A rose from night sprang living,
As cascaded down it ran a water from first times
And toward the realms of psyches not long living
First impressed a notion on their minds.

The rose at which you look, and nothing else can see,
Shall have the name of "beauty";
You will seek it so long as you shall live,
And your posterity shall never know it lived, or else shall wreck it.

Then shone the stars, and upward turned men's eyes,
And spun the earth round and round.

Centuries passed. Women bore men moribund
And daughters moribund to like pangs fated.

How did I get here? - but
I craned my neck as well, until my sight
A burden fell became; and down from heaven
Floated weary eyes I thought my own.
What luck - as good as bad - that such a light
Concealed of old then in my vision shone.

But something was amiss; she had a name,
And flesh clothed her.
Flesh dies, but she cannot -
For timeless was that void from whence she came,
Her essence; all is lost, if that could rot.

No thing knew she of this. With thick pastels
Her eyes were caked,
And red were her cheeks chagrined.
Greater beauty bore the weightless wind
To her, but wore she other beauty -

Hell's. In dreams I begged her, trappings to forgo,
That coveters of hers had once invented
In jealousy who loveliness resented.
In dreams I pled,
The world is truly thus, canst thou not know?

Quite old grew dreams, and when I dared approach her,
She smiled, and in her smile I saw a flash of being,
And briefly did I live. But when she spoke,
Her place and mine flooded back to me,
In water fake but real - it held me down,
It showed me that it nourished her before I was a memory
In minds of men or women. And she spoke,
"Your mind is heavy, let me share the weight."

I called her beauty, to that I equated her.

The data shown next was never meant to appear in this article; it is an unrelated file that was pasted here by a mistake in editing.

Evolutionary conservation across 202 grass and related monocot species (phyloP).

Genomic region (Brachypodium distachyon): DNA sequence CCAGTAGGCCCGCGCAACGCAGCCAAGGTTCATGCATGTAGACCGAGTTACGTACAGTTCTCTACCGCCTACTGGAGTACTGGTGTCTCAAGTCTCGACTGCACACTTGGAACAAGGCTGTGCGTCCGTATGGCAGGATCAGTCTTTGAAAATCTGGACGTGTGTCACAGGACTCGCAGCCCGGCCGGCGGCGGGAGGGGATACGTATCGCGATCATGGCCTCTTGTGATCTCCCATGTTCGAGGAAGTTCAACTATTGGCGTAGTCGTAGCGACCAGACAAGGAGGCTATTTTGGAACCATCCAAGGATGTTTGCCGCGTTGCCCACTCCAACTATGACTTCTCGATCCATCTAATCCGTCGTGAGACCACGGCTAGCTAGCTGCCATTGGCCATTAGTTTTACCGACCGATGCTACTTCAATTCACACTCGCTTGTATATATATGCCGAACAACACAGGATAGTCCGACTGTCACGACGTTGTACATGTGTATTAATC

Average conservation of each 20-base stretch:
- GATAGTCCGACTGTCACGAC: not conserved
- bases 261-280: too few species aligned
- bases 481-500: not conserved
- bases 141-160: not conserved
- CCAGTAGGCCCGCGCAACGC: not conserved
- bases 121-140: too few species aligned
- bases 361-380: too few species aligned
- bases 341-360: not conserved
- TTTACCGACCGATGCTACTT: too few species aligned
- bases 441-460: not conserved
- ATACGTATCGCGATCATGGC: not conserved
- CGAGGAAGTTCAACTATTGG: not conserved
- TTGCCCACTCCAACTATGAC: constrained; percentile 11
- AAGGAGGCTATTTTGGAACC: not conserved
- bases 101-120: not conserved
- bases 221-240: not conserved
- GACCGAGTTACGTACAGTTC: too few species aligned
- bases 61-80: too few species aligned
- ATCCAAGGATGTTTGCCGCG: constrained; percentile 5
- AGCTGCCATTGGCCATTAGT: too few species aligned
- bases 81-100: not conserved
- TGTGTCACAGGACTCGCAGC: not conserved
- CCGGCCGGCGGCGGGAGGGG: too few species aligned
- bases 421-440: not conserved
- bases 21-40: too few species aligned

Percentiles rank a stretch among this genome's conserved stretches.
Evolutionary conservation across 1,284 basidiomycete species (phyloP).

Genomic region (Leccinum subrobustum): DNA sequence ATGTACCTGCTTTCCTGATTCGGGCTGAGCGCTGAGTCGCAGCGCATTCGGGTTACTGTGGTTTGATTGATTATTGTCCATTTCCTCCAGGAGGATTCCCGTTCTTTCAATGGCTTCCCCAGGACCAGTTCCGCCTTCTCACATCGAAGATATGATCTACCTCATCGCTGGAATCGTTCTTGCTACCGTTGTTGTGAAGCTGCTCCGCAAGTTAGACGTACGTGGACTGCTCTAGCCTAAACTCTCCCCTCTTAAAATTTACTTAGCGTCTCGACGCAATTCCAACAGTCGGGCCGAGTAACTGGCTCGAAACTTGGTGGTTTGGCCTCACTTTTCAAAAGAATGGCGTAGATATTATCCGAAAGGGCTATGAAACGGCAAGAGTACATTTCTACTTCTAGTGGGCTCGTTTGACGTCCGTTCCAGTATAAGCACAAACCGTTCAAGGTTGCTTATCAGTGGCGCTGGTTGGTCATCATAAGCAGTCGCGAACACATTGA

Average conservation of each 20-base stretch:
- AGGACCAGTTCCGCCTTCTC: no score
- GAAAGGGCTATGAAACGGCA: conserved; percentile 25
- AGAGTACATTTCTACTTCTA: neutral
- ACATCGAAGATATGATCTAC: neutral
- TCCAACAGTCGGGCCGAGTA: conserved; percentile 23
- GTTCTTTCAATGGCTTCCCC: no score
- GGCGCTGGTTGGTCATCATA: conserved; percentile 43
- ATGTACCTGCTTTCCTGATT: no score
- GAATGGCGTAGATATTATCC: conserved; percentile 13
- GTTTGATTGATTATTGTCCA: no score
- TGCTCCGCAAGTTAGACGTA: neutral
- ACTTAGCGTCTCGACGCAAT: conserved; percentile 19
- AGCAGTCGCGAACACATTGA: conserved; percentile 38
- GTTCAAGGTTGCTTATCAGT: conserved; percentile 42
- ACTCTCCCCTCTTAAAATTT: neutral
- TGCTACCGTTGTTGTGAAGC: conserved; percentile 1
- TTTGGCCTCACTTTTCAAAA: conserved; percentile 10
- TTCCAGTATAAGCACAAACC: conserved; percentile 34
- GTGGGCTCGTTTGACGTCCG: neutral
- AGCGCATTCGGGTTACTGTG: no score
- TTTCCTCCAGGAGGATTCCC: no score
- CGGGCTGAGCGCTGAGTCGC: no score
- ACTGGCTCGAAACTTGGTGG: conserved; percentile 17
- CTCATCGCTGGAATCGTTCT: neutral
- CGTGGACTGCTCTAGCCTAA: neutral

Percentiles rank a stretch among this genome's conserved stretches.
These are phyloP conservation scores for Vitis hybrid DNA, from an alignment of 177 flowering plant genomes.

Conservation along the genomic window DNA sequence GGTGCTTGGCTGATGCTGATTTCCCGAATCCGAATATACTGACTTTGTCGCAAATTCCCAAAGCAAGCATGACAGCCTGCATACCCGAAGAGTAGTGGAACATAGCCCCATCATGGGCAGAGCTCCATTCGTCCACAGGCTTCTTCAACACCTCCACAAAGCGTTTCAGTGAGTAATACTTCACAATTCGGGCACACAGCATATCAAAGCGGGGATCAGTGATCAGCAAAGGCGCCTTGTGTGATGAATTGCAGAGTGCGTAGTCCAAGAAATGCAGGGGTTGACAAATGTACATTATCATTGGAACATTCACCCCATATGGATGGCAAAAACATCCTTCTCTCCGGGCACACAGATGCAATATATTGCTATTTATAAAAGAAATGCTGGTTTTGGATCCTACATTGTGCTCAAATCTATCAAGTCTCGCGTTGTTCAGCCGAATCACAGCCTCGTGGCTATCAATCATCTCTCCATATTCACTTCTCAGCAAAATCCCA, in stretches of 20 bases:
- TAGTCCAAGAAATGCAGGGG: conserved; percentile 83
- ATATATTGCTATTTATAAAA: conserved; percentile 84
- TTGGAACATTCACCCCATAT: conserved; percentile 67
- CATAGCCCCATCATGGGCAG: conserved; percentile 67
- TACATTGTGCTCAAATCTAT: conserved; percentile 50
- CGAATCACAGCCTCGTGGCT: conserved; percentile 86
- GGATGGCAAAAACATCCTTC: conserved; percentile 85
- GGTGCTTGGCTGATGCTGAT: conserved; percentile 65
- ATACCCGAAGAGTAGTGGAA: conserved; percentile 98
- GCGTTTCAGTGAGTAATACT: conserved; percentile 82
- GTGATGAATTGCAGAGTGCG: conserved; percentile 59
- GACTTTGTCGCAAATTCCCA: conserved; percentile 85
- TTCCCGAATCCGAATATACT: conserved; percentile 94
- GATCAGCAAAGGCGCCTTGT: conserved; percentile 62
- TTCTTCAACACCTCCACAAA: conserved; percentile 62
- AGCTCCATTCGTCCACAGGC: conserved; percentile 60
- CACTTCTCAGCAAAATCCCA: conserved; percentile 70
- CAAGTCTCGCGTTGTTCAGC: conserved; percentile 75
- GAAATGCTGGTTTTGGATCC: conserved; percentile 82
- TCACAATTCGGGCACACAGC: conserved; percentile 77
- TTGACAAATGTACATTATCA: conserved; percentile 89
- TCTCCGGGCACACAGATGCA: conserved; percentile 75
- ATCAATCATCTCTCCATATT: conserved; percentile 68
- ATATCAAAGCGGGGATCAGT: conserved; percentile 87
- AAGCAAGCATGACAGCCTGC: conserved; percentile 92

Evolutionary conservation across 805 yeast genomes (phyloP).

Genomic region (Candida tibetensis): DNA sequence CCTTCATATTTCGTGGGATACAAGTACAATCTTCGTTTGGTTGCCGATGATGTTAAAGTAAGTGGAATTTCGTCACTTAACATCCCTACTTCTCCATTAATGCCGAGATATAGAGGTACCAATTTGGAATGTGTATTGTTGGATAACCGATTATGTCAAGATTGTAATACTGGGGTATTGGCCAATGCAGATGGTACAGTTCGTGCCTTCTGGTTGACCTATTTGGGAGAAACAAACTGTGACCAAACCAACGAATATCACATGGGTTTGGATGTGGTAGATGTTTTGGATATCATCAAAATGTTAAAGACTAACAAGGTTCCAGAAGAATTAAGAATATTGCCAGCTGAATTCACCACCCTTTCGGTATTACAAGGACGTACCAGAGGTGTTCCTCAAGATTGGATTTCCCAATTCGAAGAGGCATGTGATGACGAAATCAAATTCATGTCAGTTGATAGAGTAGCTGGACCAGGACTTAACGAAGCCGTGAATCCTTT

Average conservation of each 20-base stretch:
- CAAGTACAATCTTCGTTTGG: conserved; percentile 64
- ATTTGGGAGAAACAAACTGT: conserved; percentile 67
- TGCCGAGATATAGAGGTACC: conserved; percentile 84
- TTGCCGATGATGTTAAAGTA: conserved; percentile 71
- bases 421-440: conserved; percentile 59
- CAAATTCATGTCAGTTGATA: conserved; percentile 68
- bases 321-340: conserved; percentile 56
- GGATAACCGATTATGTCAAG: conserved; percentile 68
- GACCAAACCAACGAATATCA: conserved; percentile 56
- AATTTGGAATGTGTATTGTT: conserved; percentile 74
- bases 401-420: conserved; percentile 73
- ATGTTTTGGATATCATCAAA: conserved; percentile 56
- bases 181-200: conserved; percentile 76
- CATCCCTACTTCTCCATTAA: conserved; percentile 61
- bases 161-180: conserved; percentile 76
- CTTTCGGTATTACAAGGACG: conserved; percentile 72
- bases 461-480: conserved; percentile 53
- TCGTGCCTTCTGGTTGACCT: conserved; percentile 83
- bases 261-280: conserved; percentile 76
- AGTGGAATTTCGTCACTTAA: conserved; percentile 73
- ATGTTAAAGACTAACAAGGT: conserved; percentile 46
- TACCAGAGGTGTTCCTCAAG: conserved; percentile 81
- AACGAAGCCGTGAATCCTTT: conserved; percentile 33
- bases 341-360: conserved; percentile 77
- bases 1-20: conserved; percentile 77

She took a pace, and laughed.
"My friend, thou speakest daft!
But thees and thous are dead,
And my blood, no less red than yours, flows through my veins,
So don't ascribe your pains to heaven or to hell,
Your wild mind afflicts you, nothing else." And beauty scorned me.

I saw her often after, and each time
More lovely she appeared, and with the world grew closer, to all people,
So that from afar I looked at her,
But nearness was denied.

I sat and wept; she came to me after long days,
And soon she also cried.
I asked her what was wrong - she didn't answer.
But in her hands her tears fell, red and violet,
And from her face her paint gushed onto dirt.

The moon shone on her wrinkled face and filled them in,
Bruises on her arms turned white again,
Her cloudy eyes were sharper than the rain.
And ghastly she looked, but I did not fear her.
I smiled at her, and she frowned. And when the clouds obscured the moon,
The puddle glowed at her feet and sank into the earth.
I dug up some of the dirt, but its sheen had gone.
She grinned at my dirty hands, soil caught beneath the fingernails.

That was the last I saw of her,
And ever since the stars at night shone brighter.
My friends have told me that in fitful sleep
I mumble, "Gone is beauty from the earth,
Yet always need we seek it."

My dreams can talk,
But for my part, I still will try to find
Her whom such beauty graced; not for nothing was it hers.

April 28, 2006.

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